More or Less: Behind the Stats | 11 June 2022 | 0h 10m | Listen Later | Podcasts | Spotify
Interview with Hannah Fry about her examination of whether medical professionals and patients make the right choices around cancer treatment, whether patients get the facts and time they need to make rational decisions, and the risks of unnecessary overtreatment.
Princeton UP Ideas Podcast | 22 September 2021 | 0h 58m | Listen Later | iTunes | Spotify
Interview with Athena Aktipis about her book The Cheating Cell: How Evolution Helps Us Understand and Treat Cancer. Explains that cancer emerged when unicellular lifeforms became multicellular organisms, with some cells cheating, rather than cooperating, to replicate out of control. Argues that understanding cancer’s evolutionary origins opens the way for researchers to come up with more effective, revolutionary treatments for cancer.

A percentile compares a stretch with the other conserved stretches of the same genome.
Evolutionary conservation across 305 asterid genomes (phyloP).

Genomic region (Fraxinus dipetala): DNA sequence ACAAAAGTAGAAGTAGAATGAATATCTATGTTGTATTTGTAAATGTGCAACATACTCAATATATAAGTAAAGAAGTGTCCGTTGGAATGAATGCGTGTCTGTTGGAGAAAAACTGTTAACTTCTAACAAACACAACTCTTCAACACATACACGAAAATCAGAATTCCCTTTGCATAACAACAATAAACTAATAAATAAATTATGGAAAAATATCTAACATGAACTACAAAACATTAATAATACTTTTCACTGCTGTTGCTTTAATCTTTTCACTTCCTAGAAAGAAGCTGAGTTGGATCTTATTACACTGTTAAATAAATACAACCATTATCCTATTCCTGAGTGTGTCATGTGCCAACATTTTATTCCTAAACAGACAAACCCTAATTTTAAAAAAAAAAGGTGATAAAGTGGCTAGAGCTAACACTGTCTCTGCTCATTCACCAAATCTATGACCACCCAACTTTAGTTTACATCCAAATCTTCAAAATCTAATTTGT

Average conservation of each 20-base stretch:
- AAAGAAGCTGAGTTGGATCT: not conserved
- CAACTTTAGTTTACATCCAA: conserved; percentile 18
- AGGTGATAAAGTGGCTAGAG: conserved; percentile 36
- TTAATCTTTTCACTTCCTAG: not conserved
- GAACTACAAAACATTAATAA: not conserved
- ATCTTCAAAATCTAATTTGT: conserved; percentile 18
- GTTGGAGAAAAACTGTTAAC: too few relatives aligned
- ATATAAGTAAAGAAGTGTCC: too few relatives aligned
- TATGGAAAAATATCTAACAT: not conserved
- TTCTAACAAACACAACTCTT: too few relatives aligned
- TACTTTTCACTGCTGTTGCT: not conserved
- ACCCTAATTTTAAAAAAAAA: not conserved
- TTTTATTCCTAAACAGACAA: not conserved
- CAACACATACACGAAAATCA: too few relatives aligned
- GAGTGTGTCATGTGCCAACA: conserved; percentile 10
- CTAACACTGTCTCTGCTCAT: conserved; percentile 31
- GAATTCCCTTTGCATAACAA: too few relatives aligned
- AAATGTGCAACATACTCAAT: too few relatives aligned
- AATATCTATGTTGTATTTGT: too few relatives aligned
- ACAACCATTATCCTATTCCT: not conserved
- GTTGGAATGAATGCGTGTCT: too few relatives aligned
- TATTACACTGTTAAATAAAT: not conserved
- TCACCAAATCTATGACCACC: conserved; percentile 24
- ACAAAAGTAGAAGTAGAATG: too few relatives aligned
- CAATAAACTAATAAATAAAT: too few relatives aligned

EconTalk | 23 March 2020 | 1h 24m | Listen Later | iTunes
Interview with Azra Raza about her book The First Cell: And the Human Costs of Pursuing Cancer to the Last. Raza argues that we have made little progress in fighting cancer over the last 50 years. The tools available to oncologists haven’t changed much – the bulk of the progress that has been made has been through earlier and earlier detection rather than more effective or compassionate treatment options. Raza wants to see a different approach from the current strategy of marginal improvements on narrowly defined problems at the cellular level. Instead, she suggests an alternative approach that might better take account of the complexity of human beings and the way that cancer morphs and spreads differently across people and even within individuals. The conversation includes the challenges of dealing with dying patients, the importance of listening, and the bittersweet nature of our mortality.